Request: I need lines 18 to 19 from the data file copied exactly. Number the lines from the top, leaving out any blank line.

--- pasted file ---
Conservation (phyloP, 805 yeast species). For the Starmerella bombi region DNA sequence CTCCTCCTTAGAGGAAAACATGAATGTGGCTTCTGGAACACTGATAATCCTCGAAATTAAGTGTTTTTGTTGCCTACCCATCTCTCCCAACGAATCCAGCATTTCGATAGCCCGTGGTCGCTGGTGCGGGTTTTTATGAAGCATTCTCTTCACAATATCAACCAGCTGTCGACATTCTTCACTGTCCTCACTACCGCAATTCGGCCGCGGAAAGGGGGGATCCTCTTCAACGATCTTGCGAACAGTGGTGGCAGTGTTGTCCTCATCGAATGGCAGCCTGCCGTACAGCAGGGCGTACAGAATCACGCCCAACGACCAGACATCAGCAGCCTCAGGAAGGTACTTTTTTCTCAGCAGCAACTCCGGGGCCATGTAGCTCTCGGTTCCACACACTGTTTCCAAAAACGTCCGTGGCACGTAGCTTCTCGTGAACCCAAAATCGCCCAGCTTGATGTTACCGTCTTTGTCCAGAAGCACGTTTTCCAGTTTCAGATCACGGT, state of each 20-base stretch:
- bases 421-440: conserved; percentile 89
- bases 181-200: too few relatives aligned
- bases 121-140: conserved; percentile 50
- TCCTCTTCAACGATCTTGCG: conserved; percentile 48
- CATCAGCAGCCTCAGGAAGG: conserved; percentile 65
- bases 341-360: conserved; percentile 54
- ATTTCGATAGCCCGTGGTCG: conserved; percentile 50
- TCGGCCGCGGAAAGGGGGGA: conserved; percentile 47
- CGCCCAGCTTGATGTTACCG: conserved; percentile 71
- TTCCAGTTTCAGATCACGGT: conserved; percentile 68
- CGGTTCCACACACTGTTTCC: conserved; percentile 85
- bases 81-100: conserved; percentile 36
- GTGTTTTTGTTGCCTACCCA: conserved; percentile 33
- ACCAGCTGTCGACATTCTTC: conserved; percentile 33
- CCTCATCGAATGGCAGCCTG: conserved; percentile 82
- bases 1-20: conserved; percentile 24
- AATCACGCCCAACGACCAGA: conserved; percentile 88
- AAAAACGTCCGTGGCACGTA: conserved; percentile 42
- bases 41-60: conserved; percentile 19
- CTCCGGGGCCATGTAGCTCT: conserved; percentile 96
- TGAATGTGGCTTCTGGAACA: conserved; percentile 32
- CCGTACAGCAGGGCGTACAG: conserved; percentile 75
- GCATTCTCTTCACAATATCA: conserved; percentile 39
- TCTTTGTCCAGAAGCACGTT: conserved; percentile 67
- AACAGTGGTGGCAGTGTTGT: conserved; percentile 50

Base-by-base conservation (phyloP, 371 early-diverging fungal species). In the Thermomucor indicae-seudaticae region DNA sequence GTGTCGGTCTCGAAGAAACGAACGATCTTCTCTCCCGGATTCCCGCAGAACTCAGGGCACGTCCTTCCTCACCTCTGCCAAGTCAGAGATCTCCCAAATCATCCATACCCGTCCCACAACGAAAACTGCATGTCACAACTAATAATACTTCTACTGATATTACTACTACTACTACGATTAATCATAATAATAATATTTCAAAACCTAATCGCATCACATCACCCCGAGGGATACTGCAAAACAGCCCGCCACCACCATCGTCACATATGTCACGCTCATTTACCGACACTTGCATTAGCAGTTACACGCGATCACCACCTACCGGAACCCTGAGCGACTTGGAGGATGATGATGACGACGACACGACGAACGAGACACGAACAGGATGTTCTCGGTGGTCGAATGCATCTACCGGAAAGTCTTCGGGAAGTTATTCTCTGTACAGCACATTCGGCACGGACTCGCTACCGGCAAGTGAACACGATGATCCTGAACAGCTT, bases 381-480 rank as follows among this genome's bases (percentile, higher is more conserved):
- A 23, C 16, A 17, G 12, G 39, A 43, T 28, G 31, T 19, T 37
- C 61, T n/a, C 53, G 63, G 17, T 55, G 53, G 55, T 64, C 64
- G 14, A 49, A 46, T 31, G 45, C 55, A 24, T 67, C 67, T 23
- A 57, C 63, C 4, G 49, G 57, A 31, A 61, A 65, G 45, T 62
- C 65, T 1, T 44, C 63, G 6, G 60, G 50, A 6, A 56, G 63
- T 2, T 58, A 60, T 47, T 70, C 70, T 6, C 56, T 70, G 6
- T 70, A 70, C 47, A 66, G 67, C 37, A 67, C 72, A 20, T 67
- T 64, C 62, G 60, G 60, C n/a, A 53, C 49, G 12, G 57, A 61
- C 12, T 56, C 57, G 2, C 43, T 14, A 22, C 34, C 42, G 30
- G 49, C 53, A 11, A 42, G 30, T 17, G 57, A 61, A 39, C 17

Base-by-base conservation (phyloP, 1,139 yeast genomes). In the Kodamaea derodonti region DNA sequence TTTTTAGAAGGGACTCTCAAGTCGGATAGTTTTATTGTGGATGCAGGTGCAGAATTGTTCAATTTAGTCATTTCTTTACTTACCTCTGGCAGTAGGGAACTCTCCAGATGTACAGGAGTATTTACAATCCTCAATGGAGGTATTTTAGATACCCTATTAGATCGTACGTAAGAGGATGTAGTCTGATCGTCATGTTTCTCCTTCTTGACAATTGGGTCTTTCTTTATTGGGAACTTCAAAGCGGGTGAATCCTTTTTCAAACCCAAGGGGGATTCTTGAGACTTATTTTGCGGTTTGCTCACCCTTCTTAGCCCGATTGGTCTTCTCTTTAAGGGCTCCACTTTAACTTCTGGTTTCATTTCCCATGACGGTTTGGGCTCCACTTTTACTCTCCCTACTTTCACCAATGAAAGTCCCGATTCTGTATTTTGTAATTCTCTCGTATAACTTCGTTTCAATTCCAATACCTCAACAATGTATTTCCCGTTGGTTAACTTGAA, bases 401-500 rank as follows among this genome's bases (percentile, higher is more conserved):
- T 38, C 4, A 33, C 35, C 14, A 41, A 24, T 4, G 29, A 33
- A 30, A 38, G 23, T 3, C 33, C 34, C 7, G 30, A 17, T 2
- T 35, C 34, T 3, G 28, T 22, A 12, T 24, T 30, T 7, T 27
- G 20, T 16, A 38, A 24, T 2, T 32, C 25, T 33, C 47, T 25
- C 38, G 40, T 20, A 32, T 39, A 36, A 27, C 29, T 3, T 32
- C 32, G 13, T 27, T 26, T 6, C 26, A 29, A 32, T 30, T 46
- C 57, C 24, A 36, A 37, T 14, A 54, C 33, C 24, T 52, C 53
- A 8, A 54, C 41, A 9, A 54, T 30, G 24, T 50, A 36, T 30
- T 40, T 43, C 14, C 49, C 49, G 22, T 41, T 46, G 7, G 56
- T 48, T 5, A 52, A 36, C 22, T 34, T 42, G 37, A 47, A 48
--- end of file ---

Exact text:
- AATCACGCCCAACGACCAGA: conserved; percentile 88
- AAAAACGTCCGTGGCACGTA: conserved; percentile 42